Young people have a right to be angry and frustrated at the lack of action on climate change solutions, said NDP Leader Jagmeet Singh at the global climate strike rally outside the B.C. legislature on Friday.
“I’m here to support the young people. I’m here to support folks that are telling their leaders they’ve had enough and they’re frustrated and they’re afraid of the future, and I want them to replace that fear with hope and optimism and let them know I am here for them,” said Singh during a election-campaign swing through Vancouver Island.
Thousands of people gathered at the legislature as part of a worldwide climate strike.
Government leaders “have promised to do things and they haven’t followed through,” Singh said in an interview. “It’s a betrayal of these young people’s future. I want to let the young people know I will not let you down. I will fight for you and make sure we have a bright future for you.”
Later Friday, he addressed a packed room with about 500 to 600 NDP supporters at the Victoria Conference Centre, promising help with housing, pharmacare and universal dental care.
Singh said it could all be paid for by ending government subsidies to energy companies and a tax on the wealthy, those who have $20 million or more.
He accused Liberal Leader Justin Trudeau of caving to demands of drug and energy companies.
He said NDP research shows the Liberals have held meetings with lobbyists from the drug industry 575 times and the energy industry 1,500 times in the last four years.
Singh said Trudeau has failed to bring in a pharmacare program despite Liberal promises over the past 22 years and failed to end subsidies to energy companies as he had promised.
When he asked the crowd if Andrew Scheer and the Conservative Party would do any better, his audience roared with laughter.
Singh said the NDP stands apart from the Green Party because New Democrats are just as committed to social justice issues like housing and health care as they are to addressing the climate crisis.
He said an NDP government would take action on climate change and put people to work with an initiative to retrofit every home and building across Canada with effective heat insulation.
Later, during a question-and-answer session, he fielded questions smoothly, with only one obvious dodge.
He failed to address a query about what he might do over the Site C hydroelectric dam project in the Peace River region.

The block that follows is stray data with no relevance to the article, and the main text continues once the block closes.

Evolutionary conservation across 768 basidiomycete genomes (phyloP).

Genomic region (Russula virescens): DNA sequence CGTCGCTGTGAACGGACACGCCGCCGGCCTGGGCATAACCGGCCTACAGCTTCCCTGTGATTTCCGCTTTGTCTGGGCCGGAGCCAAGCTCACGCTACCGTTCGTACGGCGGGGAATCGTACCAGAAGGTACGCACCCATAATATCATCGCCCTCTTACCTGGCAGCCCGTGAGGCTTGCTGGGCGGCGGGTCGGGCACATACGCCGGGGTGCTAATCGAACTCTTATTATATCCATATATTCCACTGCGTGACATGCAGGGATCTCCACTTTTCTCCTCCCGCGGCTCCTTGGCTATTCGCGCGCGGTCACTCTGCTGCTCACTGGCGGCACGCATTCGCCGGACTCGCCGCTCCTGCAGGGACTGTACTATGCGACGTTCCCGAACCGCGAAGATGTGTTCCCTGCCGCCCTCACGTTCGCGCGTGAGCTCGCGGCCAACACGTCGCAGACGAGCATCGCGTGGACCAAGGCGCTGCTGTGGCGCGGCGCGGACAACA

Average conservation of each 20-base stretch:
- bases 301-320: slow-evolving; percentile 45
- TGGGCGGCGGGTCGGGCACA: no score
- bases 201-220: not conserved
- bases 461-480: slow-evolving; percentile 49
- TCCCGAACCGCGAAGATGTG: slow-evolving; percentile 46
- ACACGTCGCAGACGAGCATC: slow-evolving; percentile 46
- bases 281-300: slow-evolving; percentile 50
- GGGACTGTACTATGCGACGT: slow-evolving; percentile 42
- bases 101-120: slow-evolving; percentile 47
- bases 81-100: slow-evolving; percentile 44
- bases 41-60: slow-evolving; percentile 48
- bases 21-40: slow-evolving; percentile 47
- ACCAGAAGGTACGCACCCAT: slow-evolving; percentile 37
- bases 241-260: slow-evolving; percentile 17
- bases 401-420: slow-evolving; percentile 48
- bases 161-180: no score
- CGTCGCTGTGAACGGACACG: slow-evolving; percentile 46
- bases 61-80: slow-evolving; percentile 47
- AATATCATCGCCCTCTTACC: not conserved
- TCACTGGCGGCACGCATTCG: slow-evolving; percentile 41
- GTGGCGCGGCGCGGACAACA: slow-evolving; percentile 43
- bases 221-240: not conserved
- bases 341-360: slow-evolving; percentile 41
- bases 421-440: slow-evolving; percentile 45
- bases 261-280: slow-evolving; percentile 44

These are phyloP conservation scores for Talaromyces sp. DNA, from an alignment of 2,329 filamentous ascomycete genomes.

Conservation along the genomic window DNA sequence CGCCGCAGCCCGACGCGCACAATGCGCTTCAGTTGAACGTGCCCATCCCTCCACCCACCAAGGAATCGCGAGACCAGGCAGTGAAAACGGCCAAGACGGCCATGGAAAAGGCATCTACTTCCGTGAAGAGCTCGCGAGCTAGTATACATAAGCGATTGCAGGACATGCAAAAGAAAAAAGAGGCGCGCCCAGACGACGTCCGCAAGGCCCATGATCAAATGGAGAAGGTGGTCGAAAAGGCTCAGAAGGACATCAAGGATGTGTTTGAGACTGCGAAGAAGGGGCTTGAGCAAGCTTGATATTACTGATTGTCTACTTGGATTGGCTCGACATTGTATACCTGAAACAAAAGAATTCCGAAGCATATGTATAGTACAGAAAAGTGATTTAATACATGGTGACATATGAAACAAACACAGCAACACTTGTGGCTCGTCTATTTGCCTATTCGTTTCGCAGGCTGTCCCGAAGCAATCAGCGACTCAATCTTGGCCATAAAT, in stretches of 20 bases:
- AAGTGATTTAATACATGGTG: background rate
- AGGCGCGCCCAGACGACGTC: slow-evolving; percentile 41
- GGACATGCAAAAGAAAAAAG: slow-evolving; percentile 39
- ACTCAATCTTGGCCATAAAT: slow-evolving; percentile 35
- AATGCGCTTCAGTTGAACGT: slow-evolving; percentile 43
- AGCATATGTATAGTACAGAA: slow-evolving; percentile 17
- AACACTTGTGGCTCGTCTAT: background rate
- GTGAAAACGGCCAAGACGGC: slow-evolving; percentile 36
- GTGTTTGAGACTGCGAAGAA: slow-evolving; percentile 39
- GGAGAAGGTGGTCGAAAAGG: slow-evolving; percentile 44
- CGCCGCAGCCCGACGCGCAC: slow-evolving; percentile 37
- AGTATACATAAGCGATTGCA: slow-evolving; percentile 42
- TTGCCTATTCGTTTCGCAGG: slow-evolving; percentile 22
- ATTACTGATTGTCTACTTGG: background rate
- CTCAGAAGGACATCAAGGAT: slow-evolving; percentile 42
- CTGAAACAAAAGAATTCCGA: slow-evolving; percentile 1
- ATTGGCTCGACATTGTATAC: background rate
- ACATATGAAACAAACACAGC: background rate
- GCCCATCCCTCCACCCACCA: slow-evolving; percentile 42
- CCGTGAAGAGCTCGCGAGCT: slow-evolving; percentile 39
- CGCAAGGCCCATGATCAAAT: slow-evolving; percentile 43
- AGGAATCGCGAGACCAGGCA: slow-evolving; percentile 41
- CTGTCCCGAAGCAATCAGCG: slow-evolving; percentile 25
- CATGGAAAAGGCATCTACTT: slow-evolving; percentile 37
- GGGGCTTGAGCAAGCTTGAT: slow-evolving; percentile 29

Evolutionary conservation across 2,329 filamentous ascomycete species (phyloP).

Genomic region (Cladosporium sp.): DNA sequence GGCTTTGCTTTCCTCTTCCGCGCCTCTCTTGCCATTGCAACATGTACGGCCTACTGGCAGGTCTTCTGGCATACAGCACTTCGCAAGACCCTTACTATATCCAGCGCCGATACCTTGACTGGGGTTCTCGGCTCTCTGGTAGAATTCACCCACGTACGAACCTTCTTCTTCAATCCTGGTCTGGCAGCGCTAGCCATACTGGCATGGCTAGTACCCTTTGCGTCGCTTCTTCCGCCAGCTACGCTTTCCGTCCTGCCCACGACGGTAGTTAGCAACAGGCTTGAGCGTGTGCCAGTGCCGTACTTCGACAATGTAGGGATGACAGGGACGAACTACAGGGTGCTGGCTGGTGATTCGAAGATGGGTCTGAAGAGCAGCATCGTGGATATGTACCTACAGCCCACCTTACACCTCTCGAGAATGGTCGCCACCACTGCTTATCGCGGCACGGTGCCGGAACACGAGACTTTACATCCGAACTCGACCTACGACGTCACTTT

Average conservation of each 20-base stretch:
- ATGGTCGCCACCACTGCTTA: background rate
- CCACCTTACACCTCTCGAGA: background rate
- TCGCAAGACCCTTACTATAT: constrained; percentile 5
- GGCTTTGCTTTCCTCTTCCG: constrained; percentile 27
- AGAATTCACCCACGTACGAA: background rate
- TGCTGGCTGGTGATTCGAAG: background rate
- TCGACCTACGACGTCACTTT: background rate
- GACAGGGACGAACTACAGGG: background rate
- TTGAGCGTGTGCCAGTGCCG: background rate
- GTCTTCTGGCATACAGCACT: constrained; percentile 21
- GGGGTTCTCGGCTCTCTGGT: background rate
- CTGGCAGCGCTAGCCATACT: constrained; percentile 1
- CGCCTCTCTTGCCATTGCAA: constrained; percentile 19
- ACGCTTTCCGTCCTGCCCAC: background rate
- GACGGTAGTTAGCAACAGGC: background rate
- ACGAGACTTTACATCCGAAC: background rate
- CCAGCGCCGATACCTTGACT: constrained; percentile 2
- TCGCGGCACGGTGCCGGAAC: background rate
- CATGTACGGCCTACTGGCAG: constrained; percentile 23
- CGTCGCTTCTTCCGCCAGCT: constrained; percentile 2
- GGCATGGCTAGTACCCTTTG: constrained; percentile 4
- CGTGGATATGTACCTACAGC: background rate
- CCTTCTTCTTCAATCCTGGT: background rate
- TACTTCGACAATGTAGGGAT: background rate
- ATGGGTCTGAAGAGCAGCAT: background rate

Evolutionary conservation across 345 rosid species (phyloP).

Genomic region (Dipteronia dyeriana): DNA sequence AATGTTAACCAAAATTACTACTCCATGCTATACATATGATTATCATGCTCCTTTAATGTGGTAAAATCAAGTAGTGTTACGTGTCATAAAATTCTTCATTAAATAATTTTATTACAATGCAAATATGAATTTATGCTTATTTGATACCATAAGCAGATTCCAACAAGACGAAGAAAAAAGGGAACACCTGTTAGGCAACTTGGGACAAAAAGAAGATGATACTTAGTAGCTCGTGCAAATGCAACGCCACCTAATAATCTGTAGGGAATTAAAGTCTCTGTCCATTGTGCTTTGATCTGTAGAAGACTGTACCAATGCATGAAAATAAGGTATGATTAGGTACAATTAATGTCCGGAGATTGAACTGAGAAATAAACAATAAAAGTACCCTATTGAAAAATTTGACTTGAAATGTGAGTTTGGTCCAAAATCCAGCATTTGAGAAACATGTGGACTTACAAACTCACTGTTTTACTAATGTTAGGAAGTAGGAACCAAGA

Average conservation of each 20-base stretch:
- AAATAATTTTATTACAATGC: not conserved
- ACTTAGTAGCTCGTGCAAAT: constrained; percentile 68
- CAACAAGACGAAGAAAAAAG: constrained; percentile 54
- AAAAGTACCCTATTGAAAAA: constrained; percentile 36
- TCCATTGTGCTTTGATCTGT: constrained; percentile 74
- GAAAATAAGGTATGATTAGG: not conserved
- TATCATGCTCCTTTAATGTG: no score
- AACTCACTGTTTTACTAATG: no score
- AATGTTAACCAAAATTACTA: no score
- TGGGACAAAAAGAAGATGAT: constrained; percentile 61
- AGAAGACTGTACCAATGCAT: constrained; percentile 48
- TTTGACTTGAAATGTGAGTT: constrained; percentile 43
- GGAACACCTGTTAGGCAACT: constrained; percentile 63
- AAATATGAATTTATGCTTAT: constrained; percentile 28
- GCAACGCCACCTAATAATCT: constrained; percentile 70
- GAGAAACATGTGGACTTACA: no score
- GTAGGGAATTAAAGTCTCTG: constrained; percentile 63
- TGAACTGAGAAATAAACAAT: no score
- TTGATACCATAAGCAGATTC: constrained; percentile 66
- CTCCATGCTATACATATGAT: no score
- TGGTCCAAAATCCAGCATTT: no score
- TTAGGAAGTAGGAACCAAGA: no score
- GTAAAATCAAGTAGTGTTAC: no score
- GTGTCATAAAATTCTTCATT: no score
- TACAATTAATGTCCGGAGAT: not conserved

Earlier in the day, Singh said a New Democrat government “would use all of our skills to stop” the Trans Mountain pipeline expansion and create a coastal fund to protect salmon, reinforce the coast guard and clean up derelict and abandoned vessels.
He pledged to create a $40-million plan to safeguard Canada’s coastlines.
“Real commitments to treat the coastline as the precious resource that it is and treat it with the stewardship and protection as opposed to threatening it with 700 per cent increase in toxic tanker traffic,” he said.
“We would really make sure we put all our effort and our might into building an economy that is sustainable, where we are not emitting fossil fuels.”
Before travelling to Victoria, he was in Ladysmith on Friday morning, speaking at a park overlooking the harbour. Asked about Trudeau’s meeting with climate activist Greta Thunberg in Montreal, Singh said: “It’s obviously Greta’s choice who she wants to meet with.”
Green Leader Elizabeth May, who represents Saanich-Gulf Islands, attended the climate strike rally in Montreal along with Trudeau.
Singh said it wouldn’t make sense for him to fly across the country burning fossil fuels to be at the Montreal events.
It’s the fourth consecutive day Singh has campaigned in B.C. where the NDP won 14 seats in 2015.
Asked about his continued criticisms of Trudeau, when it’s the Green Party that has two seats on Vancouver Island, Singh said it’s because he’s fighting to be prime minister and right now Trudeau is in power “and is my target.” The NDP won the Island’s other five seats in the last election.
The Greens are campaigning to hold onto the seat of Green MP Paul Manly in Nanaimo-Ladysmith, which the NDP lost in a byelection in May.
— With files from Richard Watts and the Canadian Press